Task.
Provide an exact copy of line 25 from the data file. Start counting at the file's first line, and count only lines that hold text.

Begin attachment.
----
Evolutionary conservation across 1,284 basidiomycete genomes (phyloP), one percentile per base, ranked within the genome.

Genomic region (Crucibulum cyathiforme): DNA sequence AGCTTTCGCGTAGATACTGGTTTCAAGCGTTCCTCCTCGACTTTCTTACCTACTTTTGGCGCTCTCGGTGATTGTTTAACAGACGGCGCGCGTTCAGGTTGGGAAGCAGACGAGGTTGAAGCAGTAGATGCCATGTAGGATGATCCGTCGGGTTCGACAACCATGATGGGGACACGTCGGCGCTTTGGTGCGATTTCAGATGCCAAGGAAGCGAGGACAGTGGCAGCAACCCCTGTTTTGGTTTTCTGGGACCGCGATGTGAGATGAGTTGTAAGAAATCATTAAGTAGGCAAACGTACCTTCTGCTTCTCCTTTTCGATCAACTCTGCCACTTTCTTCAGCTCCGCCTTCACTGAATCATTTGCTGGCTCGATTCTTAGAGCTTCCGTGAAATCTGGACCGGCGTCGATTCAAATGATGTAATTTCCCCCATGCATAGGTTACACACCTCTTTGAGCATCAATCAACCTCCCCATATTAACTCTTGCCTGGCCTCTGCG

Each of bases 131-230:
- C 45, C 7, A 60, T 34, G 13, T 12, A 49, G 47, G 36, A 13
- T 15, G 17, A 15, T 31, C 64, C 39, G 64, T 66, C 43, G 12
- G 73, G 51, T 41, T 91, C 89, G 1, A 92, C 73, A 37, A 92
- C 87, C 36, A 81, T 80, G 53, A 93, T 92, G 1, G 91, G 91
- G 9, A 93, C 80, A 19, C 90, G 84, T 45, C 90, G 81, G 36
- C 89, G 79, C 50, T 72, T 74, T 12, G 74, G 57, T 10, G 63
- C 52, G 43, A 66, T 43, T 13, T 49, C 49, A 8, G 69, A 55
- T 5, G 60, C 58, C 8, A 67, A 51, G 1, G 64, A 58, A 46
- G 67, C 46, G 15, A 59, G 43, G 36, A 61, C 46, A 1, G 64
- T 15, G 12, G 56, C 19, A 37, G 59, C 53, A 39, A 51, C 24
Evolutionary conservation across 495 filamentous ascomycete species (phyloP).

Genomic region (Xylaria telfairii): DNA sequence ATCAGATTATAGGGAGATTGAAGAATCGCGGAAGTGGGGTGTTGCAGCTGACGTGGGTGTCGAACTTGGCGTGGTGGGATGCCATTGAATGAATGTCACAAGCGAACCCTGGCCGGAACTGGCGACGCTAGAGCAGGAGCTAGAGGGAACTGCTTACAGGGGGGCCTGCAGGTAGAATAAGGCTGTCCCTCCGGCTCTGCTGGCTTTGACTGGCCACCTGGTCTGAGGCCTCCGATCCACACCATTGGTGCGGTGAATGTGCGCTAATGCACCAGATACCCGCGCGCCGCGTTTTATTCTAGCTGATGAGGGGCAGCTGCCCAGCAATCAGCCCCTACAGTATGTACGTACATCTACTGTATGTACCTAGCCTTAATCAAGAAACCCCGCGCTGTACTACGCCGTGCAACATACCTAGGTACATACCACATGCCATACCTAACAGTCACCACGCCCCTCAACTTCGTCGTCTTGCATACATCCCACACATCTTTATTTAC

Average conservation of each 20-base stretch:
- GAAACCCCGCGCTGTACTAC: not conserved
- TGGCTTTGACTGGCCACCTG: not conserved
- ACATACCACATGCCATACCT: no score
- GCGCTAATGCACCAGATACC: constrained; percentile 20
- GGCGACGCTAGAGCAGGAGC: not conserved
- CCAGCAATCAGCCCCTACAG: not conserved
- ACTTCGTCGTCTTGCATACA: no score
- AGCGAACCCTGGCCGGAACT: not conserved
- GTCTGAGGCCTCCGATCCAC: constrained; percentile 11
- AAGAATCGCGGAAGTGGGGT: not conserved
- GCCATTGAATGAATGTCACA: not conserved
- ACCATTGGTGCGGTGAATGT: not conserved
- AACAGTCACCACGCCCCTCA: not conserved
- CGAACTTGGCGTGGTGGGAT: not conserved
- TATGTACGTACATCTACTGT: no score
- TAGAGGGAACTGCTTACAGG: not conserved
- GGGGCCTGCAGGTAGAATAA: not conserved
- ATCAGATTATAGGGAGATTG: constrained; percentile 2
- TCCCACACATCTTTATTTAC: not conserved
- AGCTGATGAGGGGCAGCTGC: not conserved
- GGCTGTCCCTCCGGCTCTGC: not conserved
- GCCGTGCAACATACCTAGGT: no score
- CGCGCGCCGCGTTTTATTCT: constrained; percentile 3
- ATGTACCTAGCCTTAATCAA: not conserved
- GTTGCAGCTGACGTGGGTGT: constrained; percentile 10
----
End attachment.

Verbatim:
- GTCTGAGGCCTCCGATCCAC: constrained; percentile 11